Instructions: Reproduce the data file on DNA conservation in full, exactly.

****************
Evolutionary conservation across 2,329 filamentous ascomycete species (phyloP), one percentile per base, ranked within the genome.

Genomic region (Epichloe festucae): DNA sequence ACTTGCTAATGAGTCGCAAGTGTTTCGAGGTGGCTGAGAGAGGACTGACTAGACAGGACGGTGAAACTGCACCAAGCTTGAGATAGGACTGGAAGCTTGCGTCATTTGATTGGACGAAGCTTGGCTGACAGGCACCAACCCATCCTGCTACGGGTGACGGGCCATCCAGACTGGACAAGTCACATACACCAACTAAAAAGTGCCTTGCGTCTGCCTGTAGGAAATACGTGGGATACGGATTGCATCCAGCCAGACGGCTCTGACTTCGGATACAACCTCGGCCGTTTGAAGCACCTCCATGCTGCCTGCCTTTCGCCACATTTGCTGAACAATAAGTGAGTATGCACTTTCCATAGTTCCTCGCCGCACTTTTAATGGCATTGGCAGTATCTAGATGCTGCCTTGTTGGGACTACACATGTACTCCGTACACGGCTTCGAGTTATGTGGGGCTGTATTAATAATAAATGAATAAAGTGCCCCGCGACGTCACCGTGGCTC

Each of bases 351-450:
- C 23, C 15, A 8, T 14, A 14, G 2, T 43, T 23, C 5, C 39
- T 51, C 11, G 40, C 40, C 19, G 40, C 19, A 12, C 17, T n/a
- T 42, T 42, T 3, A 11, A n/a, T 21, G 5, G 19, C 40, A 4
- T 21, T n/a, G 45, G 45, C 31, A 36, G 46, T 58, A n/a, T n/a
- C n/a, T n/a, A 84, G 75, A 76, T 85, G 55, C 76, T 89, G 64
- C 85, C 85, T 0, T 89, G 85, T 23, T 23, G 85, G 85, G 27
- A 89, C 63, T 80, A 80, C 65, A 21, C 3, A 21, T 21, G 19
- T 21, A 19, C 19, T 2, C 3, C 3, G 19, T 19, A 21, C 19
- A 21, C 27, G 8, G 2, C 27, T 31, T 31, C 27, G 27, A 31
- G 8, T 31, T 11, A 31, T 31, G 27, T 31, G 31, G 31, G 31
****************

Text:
Evolutionary conservation across 2,329 filamentous ascomycete species (phyloP), one percentile per base, ranked within the genome.

Genomic region (Epichloe festucae): DNA sequence ACTTGCTAATGAGTCGCAAGTGTTTCGAGGTGGCTGAGAGAGGACTGACTAGACAGGACGGTGAAACTGCACCAAGCTTGAGATAGGACTGGAAGCTTGCGTCATTTGATTGGACGAAGCTTGGCTGACAGGCACCAACCCATCCTGCTACGGGTGACGGGCCATCCAGACTGGACAAGTCACATACACCAACTAAAAAGTGCCTTGCGTCTGCCTGTAGGAAATACGTGGGATACGGATTGCATCCAGCCAGACGGCTCTGACTTCGGATACAACCTCGGCCGTTTGAAGCACCTCCATGCTGCCTGCCTTTCGCCACATTTGCTGAACAATAAGTGAGTATGCACTTTCCATAGTTCCTCGCCGCACTTTTAATGGCATTGGCAGTATCTAGATGCTGCCTTGTTGGGACTACACATGTACTCCGTACACGGCTTCGAGTTATGTGGGGCTGTATTAATAATAAATGAATAAAGTGCCCCGCGACGTCACCGTGGCTC

Each of bases 351-450:
- C 23, C 15, A 8, T 14, A 14, G 2, T 43, T 23, C 5, C 39
- T 51, C 11, G 40, C 40, C 19, G 40, C 19, A 12, C 17, T n/a
- T 42, T 42, T 3, A 11, A n/a, T 21, G 5, G 19, C 40, A 4
- T 21, T n/a, G 45, G 45, C 31, A 36, G 46, T 58, A n/a, T n/a
- C n/a, T n/a, A 84, G 75, A 76, T 85, G 55, C 76, T 89, G 64
- C 85, C 85, T 0, T 89, G 85, T 23, T 23, G 85, G 85, G 27
- A 89, C 63, T 80, A 80, C 65, A 21, C 3, A 21, T 21, G 19
- T 21, A 19, C 19, T 2, C 3, C 3, G 19, T 19, A 21, C 19
- A 21, C 27, G 8, G 2, C 27, T 31, T 31, C 27, G 27, A 31
- G 8, T 31, T 11, A 31, T 31, G 27, T 31, G 31, G 31, G 31